ALL TOGETHER: ‘The Baby Project’ is currently playing at the Road Theatre in North Hollywood. (Photo courtesy Road Theatre at the NoHo Senior Arts Colony)

ALL TOGETHER: ‘The Baby Project’ is currently playing at the Road Theatre in North Hollywood. (Photo courtesy Road Theatre at the NoHo Senior Arts Colony)

In North Hollywood “The Baby Project” is also the new theater project.

“The Baby Project” is the play that opens the Road Theatre’s second venue, a brand new luxury housing complex for artists and art aficionados 62 years and older. Called the NoHo Senior Arts Colony, it is believed to be the first housing complex in the nation to open with a professional 73-seat theater on-site, plus studios for painting, sculpture, photography, and other visual arts; a quiet library for writers; film editing facilities; classrooms and lecture halls for teachers, writers, and visiting artists and free art and yoga classes for residents.

Most exciting for Taylor Gilbert, the founding artistic director of the Road Theatre is the fact that this beautiful new “second space” (the first is housed in the Lankershim Arts Center, 5108 Lankershim Blvd. in North Hollywood) offers the company “the opportunity to expand our season and present alternate productions.” In addition, she says, “our hits can run longer because we won’t have to shut them down to set up our next production.”

Gilbert is also enthusiastic about presenting the company’s first musical, ”The Baby Project,” which opened this week.

“The play is partially funded by a [National Endowment for the Arts] grant and the book and lyrics are written by Lori Jaroslow in collaboration with Fonda Feingold and Noriko Olling on the music. It’s a different direction for us, because our typical fare is not ‘fun.’ It’s usually heavy or dark. This story is about a middle-aged woman in search of family.”

Originally conceived as a solo, autobiographical performance, the play has been expanded to a musical with a cast of five playing some 38 parts in the life of a bisexual 40-something New Yorker who wants to have a baby.

“But my girlfriend at the time (played by a soft-spoken Kasi Jones) didn’t want to have a baby,” says the lead, Dana, (a dynamic Lani Shipman), “so I put it off — temporarily.”

Further, it isn’t so easy to conceive at that age and after Dana had gone through numerous fertility processes unsuccessfully she is advised by her doctor to “go to L.A., where the sperm is better …”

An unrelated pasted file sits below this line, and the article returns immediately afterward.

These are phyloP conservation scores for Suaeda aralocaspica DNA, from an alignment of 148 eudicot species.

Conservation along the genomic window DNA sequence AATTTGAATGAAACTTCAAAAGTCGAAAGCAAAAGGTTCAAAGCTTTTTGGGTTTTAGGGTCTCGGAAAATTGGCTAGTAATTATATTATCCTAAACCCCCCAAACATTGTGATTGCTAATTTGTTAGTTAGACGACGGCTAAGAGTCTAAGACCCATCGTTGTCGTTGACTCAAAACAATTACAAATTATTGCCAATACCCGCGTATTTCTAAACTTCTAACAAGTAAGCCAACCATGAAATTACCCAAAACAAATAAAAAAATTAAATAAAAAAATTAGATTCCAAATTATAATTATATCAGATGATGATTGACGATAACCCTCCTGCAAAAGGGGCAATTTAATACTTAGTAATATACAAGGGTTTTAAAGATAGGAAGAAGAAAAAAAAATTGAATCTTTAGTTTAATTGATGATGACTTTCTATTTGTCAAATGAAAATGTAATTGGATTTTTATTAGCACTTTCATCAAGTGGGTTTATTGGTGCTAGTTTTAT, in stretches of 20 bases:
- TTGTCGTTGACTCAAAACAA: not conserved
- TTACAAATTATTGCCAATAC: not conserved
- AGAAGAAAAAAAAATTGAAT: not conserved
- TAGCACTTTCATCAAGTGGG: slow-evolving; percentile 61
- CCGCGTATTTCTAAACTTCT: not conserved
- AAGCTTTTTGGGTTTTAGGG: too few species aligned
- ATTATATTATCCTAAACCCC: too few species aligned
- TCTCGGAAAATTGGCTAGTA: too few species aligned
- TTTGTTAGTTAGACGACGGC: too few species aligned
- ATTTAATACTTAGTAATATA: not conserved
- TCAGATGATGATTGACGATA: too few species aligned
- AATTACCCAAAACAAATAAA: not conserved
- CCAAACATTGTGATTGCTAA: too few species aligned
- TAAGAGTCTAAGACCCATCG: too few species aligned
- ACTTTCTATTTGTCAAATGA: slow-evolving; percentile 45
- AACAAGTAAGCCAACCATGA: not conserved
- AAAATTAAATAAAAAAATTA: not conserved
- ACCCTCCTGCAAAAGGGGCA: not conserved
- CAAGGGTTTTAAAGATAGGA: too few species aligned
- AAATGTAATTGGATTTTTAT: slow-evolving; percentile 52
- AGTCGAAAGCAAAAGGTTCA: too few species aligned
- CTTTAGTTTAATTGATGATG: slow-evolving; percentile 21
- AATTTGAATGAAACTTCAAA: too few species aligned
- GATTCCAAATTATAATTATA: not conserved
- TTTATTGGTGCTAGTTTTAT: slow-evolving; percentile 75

In L.A. she is especially amazed by the traffic bulletins on the radio.

“They give you directions to all the accidents,” she says. “And what’s a sig-alert? I think I may have just had one.”

Meanwhile, her mother (Susan Boyd Joyce), a professional bass player whose phone rings to the tune of Hava Nagila, is “busy suffering.” She is horrified that Dana is considering using the sperm of a German man.

“It’s payback,” Dana responds. “I’m going to use it to build a better Jew.”

While she’s waiting to become a mother, Dana takes a job as a substitute teacher in South Central L.A. Her job is to “teach everything,” which is OK with her, “as long as it isn’t math or science.” So, of course, she is assigned to teach algebra.

The kids are unruly, disrespectful and undisciplined. Especially a pregnant 14-year-old named Nora (Jillian Easton) who eventually comes to play a significant role in Dana’s life.

This is a musical that is funny and well acted, and all five players have exceptionally strong and beautiful voices.

The songs they sing are fun and advance the plot successfully. A highlight is an ensemble number, “You Don’t Know,” and another called “Love Schmove” in which Dana sings her conviction that love is overrated.

As for the new Road Theater, it is everything a producer — or an actor — could wish for: ample space backstage, comfortable seats, and an unencumbered sightline for everyone in the house.

“The Baby Project” will continue at the Road Theatre at the NoHo Senior Arts Colony, 10747 Magnolia Blvd. in North Hollywood Fridays and Saturdays at 8 p.m. and Sundays at 2 p.m. through March 17. Call (866) 506-1248 or visit for tickets.


Cynthia Citron can be reached at


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